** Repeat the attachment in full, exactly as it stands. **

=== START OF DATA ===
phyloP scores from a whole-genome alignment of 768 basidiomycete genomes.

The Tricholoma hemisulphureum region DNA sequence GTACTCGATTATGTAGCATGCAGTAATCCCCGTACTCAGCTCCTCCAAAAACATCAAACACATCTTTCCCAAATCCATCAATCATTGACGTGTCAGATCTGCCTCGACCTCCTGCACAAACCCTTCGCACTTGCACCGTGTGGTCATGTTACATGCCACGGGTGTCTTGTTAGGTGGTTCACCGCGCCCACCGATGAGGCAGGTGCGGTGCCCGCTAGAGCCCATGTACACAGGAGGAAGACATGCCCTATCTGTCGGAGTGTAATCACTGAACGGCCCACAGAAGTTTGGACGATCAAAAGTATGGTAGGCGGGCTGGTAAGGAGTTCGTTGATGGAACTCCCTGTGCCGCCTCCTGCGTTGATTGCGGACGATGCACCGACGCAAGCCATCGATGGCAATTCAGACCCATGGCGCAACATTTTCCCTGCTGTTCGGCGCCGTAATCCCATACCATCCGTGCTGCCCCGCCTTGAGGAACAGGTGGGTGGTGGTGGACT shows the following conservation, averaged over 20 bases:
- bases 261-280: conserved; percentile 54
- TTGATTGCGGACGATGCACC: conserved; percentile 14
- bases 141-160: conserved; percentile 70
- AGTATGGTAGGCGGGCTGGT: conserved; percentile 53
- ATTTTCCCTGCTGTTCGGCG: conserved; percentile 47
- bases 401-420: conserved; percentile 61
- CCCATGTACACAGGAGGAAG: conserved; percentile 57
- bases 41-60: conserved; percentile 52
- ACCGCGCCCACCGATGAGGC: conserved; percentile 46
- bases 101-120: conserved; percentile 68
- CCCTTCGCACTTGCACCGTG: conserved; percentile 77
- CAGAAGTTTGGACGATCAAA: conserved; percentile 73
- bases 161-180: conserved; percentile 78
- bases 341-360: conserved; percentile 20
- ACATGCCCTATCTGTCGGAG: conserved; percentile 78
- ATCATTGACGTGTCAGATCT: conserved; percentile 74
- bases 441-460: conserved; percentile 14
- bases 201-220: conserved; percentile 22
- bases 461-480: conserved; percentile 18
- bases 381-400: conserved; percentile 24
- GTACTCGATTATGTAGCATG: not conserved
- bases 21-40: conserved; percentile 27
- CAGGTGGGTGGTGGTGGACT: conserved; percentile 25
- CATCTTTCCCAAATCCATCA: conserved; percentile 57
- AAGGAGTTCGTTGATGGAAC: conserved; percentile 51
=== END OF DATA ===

phyloP scores from a whole-genome alignment of 768 basidiomycete genomes.

The Tricholoma hemisulphureum region DNA sequence GTACTCGATTATGTAGCATGCAGTAATCCCCGTACTCAGCTCCTCCAAAAACATCAAACACATCTTTCCCAAATCCATCAATCATTGACGTGTCAGATCTGCCTCGACCTCCTGCACAAACCCTTCGCACTTGCACCGTGTGGTCATGTTACATGCCACGGGTGTCTTGTTAGGTGGTTCACCGCGCCCACCGATGAGGCAGGTGCGGTGCCCGCTAGAGCCCATGTACACAGGAGGAAGACATGCCCTATCTGTCGGAGTGTAATCACTGAACGGCCCACAGAAGTTTGGACGATCAAAAGTATGGTAGGCGGGCTGGTAAGGAGTTCGTTGATGGAACTCCCTGTGCCGCCTCCTGCGTTGATTGCGGACGATGCACCGACGCAAGCCATCGATGGCAATTCAGACCCATGGCGCAACATTTTCCCTGCTGTTCGGCGCCGTAATCCCATACCATCCGTGCTGCCCCGCCTTGAGGAACAGGTGGGTGGTGGTGGACT shows the following conservation, averaged over 20 bases:
- bases 261-280: conserved; percentile 54
- TTGATTGCGGACGATGCACC: conserved; percentile 14
- bases 141-160: conserved; percentile 70
- AGTATGGTAGGCGGGCTGGT: conserved; percentile 53
- ATTTTCCCTGCTGTTCGGCG: conserved; percentile 47
- bases 401-420: conserved; percentile 61
- CCCATGTACACAGGAGGAAG: conserved; percentile 57
- bases 41-60: conserved; percentile 52
- ACCGCGCCCACCGATGAGGC: conserved; percentile 46
- bases 101-120: conserved; percentile 68
- CCCTTCGCACTTGCACCGTG: conserved; percentile 77
- CAGAAGTTTGGACGATCAAA: conserved; percentile 73
- bases 161-180: conserved; percentile 78
- bases 341-360: conserved; percentile 20
- ACATGCCCTATCTGTCGGAG: conserved; percentile 78
- ATCATTGACGTGTCAGATCT: conserved; percentile 74
- bases 441-460: conserved; percentile 14
- bases 201-220: conserved; percentile 22
- bases 461-480: conserved; percentile 18
- bases 381-400: conserved; percentile 24
- GTACTCGATTATGTAGCATG: not conserved
- bases 21-40: conserved; percentile 27
- CAGGTGGGTGGTGGTGGACT: conserved; percentile 25
- CATCTTTCCCAAATCCATCA: conserved; percentile 57
- AAGGAGTTCGTTGATGGAAC: conserved; percentile 51